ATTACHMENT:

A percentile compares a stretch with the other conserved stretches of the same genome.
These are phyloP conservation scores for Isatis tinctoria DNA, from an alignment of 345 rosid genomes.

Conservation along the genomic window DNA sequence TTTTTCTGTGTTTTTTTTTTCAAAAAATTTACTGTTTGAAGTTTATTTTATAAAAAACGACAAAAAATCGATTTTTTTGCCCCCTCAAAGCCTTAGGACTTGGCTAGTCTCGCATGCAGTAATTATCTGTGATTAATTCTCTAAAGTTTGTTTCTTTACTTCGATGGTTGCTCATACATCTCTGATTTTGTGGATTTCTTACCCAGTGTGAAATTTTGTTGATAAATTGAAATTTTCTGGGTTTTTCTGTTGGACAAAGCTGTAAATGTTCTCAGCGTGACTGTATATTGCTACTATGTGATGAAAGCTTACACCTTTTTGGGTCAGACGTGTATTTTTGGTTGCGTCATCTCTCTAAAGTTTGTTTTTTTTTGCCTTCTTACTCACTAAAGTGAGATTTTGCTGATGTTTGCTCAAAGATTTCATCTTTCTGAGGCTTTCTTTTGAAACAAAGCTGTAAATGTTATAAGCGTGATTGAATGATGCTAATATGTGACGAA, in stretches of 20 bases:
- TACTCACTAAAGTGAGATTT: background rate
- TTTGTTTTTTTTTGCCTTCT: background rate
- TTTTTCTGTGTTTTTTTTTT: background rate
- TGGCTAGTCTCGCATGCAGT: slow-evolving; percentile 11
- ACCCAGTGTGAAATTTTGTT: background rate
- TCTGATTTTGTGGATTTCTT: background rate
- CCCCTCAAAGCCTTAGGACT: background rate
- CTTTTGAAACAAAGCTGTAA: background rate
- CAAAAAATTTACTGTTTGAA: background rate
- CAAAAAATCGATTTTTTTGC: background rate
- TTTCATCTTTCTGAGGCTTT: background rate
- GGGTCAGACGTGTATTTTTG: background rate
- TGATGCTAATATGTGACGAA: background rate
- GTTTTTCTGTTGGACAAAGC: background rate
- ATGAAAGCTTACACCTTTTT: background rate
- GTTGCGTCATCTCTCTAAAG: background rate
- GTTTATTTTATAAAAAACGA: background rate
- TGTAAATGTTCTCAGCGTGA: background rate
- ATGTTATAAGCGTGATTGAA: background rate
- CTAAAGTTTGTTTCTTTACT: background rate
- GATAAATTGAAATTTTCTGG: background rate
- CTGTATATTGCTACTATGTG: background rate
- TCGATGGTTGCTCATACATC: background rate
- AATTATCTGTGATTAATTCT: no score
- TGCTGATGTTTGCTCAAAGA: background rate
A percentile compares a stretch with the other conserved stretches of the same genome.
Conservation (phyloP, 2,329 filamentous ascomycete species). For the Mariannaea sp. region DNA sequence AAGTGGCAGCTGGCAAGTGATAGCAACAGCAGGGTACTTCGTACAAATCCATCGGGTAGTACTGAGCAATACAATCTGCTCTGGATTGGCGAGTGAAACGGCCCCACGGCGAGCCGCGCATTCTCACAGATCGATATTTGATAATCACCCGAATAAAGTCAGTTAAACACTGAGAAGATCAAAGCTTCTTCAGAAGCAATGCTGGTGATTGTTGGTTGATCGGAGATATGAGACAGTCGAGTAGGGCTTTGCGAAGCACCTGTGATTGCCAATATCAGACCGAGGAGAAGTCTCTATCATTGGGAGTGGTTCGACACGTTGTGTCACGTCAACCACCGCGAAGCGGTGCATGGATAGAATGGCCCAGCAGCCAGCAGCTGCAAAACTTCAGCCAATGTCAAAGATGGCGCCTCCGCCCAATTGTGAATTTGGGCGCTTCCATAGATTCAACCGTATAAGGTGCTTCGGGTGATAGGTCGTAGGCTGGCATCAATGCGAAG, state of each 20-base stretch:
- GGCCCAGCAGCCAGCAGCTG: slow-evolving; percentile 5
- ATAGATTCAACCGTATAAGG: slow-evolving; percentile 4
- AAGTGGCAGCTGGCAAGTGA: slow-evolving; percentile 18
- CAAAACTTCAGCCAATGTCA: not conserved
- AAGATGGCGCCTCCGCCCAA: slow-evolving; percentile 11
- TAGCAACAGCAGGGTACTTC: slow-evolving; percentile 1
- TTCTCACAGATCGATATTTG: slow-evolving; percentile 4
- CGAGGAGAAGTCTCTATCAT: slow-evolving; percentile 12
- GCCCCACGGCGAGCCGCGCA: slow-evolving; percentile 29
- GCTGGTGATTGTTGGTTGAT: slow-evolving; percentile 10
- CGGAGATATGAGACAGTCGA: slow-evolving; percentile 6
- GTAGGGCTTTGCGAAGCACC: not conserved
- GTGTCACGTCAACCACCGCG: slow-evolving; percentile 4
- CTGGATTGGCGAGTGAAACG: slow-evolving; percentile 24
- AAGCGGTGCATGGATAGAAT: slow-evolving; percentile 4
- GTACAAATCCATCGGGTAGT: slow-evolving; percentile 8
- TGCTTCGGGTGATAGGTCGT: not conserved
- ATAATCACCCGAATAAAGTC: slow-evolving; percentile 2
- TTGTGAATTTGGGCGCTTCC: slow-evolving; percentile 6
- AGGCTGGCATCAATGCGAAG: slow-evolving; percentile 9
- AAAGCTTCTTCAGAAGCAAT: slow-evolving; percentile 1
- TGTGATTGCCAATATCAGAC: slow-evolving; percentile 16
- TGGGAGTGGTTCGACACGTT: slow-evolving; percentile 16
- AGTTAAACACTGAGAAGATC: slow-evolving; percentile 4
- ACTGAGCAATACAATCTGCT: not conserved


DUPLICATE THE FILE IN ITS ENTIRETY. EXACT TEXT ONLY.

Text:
A percentile compares a stretch with the other conserved stretches of the same genome.
These are phyloP conservation scores for Isatis tinctoria DNA, from an alignment of 345 rosid genomes.

Conservation along the genomic window DNA sequence TTTTTCTGTGTTTTTTTTTTCAAAAAATTTACTGTTTGAAGTTTATTTTATAAAAAACGACAAAAAATCGATTTTTTTGCCCCCTCAAAGCCTTAGGACTTGGCTAGTCTCGCATGCAGTAATTATCTGTGATTAATTCTCTAAAGTTTGTTTCTTTACTTCGATGGTTGCTCATACATCTCTGATTTTGTGGATTTCTTACCCAGTGTGAAATTTTGTTGATAAATTGAAATTTTCTGGGTTTTTCTGTTGGACAAAGCTGTAAATGTTCTCAGCGTGACTGTATATTGCTACTATGTGATGAAAGCTTACACCTTTTTGGGTCAGACGTGTATTTTTGGTTGCGTCATCTCTCTAAAGTTTGTTTTTTTTTGCCTTCTTACTCACTAAAGTGAGATTTTGCTGATGTTTGCTCAAAGATTTCATCTTTCTGAGGCTTTCTTTTGAAACAAAGCTGTAAATGTTATAAGCGTGATTGAATGATGCTAATATGTGACGAA, in stretches of 20 bases:
- TACTCACTAAAGTGAGATTT: background rate
- TTTGTTTTTTTTTGCCTTCT: background rate
- TTTTTCTGTGTTTTTTTTTT: background rate
- TGGCTAGTCTCGCATGCAGT: slow-evolving; percentile 11
- ACCCAGTGTGAAATTTTGTT: background rate
- TCTGATTTTGTGGATTTCTT: background rate
- CCCCTCAAAGCCTTAGGACT: background rate
- CTTTTGAAACAAAGCTGTAA: background rate
- CAAAAAATTTACTGTTTGAA: background rate
- CAAAAAATCGATTTTTTTGC: background rate
- TTTCATCTTTCTGAGGCTTT: background rate
- GGGTCAGACGTGTATTTTTG: background rate
- TGATGCTAATATGTGACGAA: background rate
- GTTTTTCTGTTGGACAAAGC: background rate
- ATGAAAGCTTACACCTTTTT: background rate
- GTTGCGTCATCTCTCTAAAG: background rate
- GTTTATTTTATAAAAAACGA: background rate
- TGTAAATGTTCTCAGCGTGA: background rate
- ATGTTATAAGCGTGATTGAA: background rate
- CTAAAGTTTGTTTCTTTACT: background rate
- GATAAATTGAAATTTTCTGG: background rate
- CTGTATATTGCTACTATGTG: background rate
- TCGATGGTTGCTCATACATC: background rate
- AATTATCTGTGATTAATTCT: no score
- TGCTGATGTTTGCTCAAAGA: background rate
A percentile compares a stretch with the other conserved stretches of the same genome.
Conservation (phyloP, 2,329 filamentous ascomycete species). For the Mariannaea sp. region DNA sequence AAGTGGCAGCTGGCAAGTGATAGCAACAGCAGGGTACTTCGTACAAATCCATCGGGTAGTACTGAGCAATACAATCTGCTCTGGATTGGCGAGTGAAACGGCCCCACGGCGAGCCGCGCATTCTCACAGATCGATATTTGATAATCACCCGAATAAAGTCAGTTAAACACTGAGAAGATCAAAGCTTCTTCAGAAGCAATGCTGGTGATTGTTGGTTGATCGGAGATATGAGACAGTCGAGTAGGGCTTTGCGAAGCACCTGTGATTGCCAATATCAGACCGAGGAGAAGTCTCTATCATTGGGAGTGGTTCGACACGTTGTGTCACGTCAACCACCGCGAAGCGGTGCATGGATAGAATGGCCCAGCAGCCAGCAGCTGCAAAACTTCAGCCAATGTCAAAGATGGCGCCTCCGCCCAATTGTGAATTTGGGCGCTTCCATAGATTCAACCGTATAAGGTGCTTCGGGTGATAGGTCGTAGGCTGGCATCAATGCGAAG, state of each 20-base stretch:
- GGCCCAGCAGCCAGCAGCTG: slow-evolving; percentile 5
- ATAGATTCAACCGTATAAGG: slow-evolving; percentile 4
- AAGTGGCAGCTGGCAAGTGA: slow-evolving; percentile 18
- CAAAACTTCAGCCAATGTCA: not conserved
- AAGATGGCGCCTCCGCCCAA: slow-evolving; percentile 11
- TAGCAACAGCAGGGTACTTC: slow-evolving; percentile 1
- TTCTCACAGATCGATATTTG: slow-evolving; percentile 4
- CGAGGAGAAGTCTCTATCAT: slow-evolving; percentile 12
- GCCCCACGGCGAGCCGCGCA: slow-evolving; percentile 29
- GCTGGTGATTGTTGGTTGAT: slow-evolving; percentile 10
- CGGAGATATGAGACAGTCGA: slow-evolving; percentile 6
- GTAGGGCTTTGCGAAGCACC: not conserved
- GTGTCACGTCAACCACCGCG: slow-evolving; percentile 4
- CTGGATTGGCGAGTGAAACG: slow-evolving; percentile 24
- AAGCGGTGCATGGATAGAAT: slow-evolving; percentile 4
- GTACAAATCCATCGGGTAGT: slow-evolving; percentile 8
- TGCTTCGGGTGATAGGTCGT: not conserved
- ATAATCACCCGAATAAAGTC: slow-evolving; percentile 2
- TTGTGAATTTGGGCGCTTCC: slow-evolving; percentile 6
- AGGCTGGCATCAATGCGAAG: slow-evolving; percentile 9
- AAAGCTTCTTCAGAAGCAAT: slow-evolving; percentile 1
- TGTGATTGCCAATATCAGAC: slow-evolving; percentile 16
- TGGGAGTGGTTCGACACGTT: slow-evolving; percentile 16
- AGTTAAACACTGAGAAGATC: slow-evolving; percentile 4
- ACTGAGCAATACAATCTGCT: not conserved